Halloween Candy Hits the Shelves, But Trick-or-Treating May Look Different

If you've been to the grocery store, you know Halloween candy is already hitting the shelves. But the festivities will likely look very different this year.

Will there be trick-or-treating, costumes, or parties come October? In some places yes. In others, it's likely to be more subdued. Carly Schildhaus, with the National Confectioners Association, says the companies they promote are bracing for large candy sales as many families stay home.

“That’s optimism from manufacturers, retailers, and of course from consumers as well. And because people are looking for that little bit of normalcy and joy this year, they’re going to find creative ways to celebrate the season,” Schildhaus said.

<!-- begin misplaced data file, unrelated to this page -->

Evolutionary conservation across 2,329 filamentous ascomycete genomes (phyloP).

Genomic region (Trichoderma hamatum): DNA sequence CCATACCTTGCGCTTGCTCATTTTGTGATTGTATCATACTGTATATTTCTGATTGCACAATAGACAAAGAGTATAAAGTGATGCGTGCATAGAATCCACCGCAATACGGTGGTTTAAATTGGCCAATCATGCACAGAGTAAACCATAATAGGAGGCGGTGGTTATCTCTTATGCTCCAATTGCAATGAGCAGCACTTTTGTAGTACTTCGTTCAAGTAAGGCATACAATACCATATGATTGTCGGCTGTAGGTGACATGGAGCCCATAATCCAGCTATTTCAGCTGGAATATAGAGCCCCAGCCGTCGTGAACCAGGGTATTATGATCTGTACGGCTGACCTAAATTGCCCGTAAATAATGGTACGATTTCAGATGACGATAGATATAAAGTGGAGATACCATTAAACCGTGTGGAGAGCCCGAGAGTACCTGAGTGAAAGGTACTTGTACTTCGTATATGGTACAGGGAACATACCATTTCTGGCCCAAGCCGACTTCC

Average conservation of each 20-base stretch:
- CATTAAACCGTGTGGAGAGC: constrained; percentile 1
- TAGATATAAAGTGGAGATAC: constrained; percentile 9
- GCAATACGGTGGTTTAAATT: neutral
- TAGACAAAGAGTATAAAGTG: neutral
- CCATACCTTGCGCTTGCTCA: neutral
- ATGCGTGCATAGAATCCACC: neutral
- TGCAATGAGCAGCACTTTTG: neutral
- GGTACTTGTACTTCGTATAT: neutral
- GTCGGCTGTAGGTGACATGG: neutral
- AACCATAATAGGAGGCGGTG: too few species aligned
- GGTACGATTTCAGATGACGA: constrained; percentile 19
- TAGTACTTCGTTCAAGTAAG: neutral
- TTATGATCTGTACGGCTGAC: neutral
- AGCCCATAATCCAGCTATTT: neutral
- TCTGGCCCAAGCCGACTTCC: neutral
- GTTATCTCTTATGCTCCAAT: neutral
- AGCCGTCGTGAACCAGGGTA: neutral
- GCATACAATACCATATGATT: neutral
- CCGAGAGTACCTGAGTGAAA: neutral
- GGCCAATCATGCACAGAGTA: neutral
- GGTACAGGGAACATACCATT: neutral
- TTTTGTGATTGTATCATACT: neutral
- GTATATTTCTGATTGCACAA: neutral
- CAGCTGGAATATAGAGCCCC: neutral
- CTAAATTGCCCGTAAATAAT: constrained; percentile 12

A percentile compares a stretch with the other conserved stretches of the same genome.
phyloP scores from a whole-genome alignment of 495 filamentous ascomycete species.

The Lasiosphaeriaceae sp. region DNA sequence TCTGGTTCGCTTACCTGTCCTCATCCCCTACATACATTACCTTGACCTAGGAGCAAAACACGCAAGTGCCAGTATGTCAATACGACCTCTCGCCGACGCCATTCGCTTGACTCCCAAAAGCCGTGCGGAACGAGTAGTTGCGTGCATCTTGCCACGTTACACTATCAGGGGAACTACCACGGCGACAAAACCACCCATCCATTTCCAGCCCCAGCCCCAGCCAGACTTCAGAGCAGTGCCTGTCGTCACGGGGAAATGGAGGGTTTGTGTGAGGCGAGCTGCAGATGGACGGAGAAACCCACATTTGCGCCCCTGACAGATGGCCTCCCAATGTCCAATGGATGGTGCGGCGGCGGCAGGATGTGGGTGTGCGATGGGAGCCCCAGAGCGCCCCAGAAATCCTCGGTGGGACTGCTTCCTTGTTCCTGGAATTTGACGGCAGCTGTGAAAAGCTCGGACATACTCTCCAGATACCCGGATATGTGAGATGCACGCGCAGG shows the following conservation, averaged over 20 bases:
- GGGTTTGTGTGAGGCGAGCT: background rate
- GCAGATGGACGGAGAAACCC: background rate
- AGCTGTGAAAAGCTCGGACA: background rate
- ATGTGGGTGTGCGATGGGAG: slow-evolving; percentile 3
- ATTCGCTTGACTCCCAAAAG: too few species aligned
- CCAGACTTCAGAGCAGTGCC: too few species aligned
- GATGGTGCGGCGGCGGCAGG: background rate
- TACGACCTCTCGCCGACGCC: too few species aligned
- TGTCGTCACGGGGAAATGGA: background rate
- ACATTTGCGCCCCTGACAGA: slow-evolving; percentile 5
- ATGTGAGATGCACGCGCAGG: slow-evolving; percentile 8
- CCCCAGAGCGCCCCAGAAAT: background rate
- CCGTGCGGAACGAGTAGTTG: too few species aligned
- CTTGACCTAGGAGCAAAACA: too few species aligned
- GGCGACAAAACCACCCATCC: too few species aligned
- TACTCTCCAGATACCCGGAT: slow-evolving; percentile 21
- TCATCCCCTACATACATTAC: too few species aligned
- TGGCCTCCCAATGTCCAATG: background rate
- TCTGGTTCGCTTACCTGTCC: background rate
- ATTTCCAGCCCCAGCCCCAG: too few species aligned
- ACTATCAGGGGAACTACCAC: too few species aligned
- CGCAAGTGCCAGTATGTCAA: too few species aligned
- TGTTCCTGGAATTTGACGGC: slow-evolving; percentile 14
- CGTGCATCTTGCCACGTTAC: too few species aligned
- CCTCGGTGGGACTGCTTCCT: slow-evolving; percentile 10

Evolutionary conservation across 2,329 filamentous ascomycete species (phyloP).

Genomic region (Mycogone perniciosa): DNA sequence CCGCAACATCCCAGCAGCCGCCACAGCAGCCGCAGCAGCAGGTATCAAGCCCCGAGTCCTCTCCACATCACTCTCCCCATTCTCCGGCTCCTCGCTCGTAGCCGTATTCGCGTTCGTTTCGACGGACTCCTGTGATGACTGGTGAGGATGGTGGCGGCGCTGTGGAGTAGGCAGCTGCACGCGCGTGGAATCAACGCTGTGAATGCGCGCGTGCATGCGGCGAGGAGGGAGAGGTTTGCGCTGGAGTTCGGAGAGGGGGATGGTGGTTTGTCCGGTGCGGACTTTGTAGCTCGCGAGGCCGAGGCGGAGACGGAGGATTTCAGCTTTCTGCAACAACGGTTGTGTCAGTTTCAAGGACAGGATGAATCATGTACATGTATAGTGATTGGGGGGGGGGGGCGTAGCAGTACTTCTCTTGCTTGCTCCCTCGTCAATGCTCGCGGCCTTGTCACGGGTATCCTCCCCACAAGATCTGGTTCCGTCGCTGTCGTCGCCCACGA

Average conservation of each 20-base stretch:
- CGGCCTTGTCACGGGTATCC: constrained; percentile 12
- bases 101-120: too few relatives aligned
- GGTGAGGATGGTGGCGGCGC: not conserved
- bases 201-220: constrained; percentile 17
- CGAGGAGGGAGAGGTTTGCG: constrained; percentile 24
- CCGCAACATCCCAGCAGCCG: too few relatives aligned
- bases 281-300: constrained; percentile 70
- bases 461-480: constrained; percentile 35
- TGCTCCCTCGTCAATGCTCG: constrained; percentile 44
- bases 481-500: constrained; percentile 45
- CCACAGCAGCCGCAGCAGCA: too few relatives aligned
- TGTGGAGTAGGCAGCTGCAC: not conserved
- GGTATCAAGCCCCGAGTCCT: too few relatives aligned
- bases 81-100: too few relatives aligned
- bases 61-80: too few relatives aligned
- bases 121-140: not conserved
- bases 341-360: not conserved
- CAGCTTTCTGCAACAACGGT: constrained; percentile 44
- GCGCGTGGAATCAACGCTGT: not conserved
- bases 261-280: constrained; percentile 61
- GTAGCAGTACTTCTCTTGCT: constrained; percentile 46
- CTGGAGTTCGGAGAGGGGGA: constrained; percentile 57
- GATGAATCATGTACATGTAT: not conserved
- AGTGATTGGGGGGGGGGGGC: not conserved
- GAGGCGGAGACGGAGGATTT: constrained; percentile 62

In some places, like Los Angeles County, traditional door to door trick-or-treating is not recommended. Officials there said the same thing more than a hundred years ago, during the 1918 influenza pandemic.

“In other places, they’ll enjoy Halloween at home. Maybe trick-or-treating inside their house or in they’re backyard. Some from a distance with a Zoom costume party or a car parade. And a lot of things in between,” Schildhaus added.

One candy you won't find in stores this year: Peeps marshmallow treats. The custom Halloween candies are going on hiatus as a result of the pandemic.

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